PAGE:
The Word: Banks and lending criteria

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The Word: Banks and lending criteria

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Francesca Krakue 3 minute read

Various lenders have been upping their rates and shifting their serviceability requirements so this month we ask...do you think more banks will tighten their lending criteria this year?

"Already happening"

This has already started, especially in the over 80 per cent LMI space. Obviously with the directives given by APRA in 2015, we have seen some belt-tightening but we seem to be going through a period of policy change at present.

One thing lenders can’t seem to grasp is the shift for employers to employ staff on a casual basis – this is a reality of employment today.

The tightening of lender policy [can be seen] through the valuation process. It seems the valuers’ governing body, the Australian Property Institute, sends directives to their members without consultation of key stakeholders and without regard to the effect it has on lender decision-making. We then spend the next 12 months getting lenders to understand the changes.


I think there should be an industry body meet with key players in our market on a regular basis to ensure we don’t have major disruptions like we have had in the last couple of years.

-- Steve Milligan, Launch Finance

Changes good for brokers

We think that the banks have already started to tighten up their lending criteria and believe that they will continue to do so throughout 2016. 

We predict that assessment rates will increase and there will be a lot of spotlight on customer-declared living expenses.

We also believe loan-to-value ratios will start to reduce for high-density units in metropolitan cities around Australia, as there are concerns of oversupply and under-demand for these properties.

This, however, is positive for mortgage brokers, as with so much change it makes us more attractive to customers.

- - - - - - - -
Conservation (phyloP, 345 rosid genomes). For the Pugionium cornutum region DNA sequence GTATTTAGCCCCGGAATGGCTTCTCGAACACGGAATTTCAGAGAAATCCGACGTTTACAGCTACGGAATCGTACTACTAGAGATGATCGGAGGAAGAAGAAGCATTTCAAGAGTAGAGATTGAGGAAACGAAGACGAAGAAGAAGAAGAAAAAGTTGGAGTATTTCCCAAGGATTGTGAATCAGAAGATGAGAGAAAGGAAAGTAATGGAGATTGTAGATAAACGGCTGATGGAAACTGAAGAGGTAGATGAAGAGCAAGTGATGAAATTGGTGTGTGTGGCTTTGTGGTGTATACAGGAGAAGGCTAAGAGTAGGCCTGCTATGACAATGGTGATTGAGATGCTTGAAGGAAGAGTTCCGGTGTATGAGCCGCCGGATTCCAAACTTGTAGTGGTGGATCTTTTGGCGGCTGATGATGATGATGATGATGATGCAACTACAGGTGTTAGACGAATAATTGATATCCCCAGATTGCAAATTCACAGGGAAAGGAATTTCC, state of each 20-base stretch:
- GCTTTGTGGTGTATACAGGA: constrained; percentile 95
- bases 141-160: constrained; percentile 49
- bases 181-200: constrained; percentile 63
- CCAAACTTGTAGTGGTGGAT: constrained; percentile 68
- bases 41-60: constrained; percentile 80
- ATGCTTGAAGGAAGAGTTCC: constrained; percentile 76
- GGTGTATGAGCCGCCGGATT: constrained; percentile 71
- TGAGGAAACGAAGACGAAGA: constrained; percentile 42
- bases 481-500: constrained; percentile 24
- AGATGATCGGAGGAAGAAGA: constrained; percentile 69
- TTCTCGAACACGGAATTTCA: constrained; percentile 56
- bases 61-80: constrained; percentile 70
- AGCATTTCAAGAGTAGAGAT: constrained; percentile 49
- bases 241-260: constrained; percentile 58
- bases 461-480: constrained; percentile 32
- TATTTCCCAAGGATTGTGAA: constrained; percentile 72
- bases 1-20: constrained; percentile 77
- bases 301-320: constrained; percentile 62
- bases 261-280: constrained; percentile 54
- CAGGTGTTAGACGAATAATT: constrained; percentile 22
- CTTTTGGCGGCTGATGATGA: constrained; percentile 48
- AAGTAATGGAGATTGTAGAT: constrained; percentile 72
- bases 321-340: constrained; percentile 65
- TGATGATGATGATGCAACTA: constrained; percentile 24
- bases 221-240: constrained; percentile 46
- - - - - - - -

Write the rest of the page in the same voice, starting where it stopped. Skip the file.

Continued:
-- George Samios, Madd Loans

More rate rises

Tightening of lending criteria in 2015 specifically targeted investors with higher interest rates and tougher lending hurdles for existing debts.

Recent focus has been on living expenses for all applicants and soon we will see lenders’ attention switch to owner-occupiers kicking off with [a focus] on interest-only loans.

With out-of-cycle rate rises expected in 2016, the lenders are sending a very clear message that the good old days are long gone.

Next we will start seeing niche policies take a hit.

-- Jane Slack-Smith, Investors Choice Mortgages

More to come

Yes, I think they will, particularly in light of changes in banking regulations that will require banks to hold more capital against loans.

The changes may result in opportunities for loan customers living in their own home and present challenges for other borrowers, such as investors.

In any case, I think that mortgage brokers will be able to add more value than ever to the process of obtaining a loan.

I see it as a key part of my role to constantly monitor the changing environment and to understand and explain what it might mean for my clients.

-- Cathy Anderson, Smartline Personal Mortgage Advisers

It will continue

They will continue to tighten their appetite for property transactions, particularly for development finance. 

The greatest tightening will be expected for speculative transactions including:

• Speculative site finance, including property with development potential.

• Development funding where the transaction is not ‘funding ready’ i.e. not all preconditions of finance have yet been met.

Furthermore, expect increase in funding costs as the request for property finance starts to outstrip the supply.

-- George Karam, Byblos Finance

The Word: Banks and lending criteria
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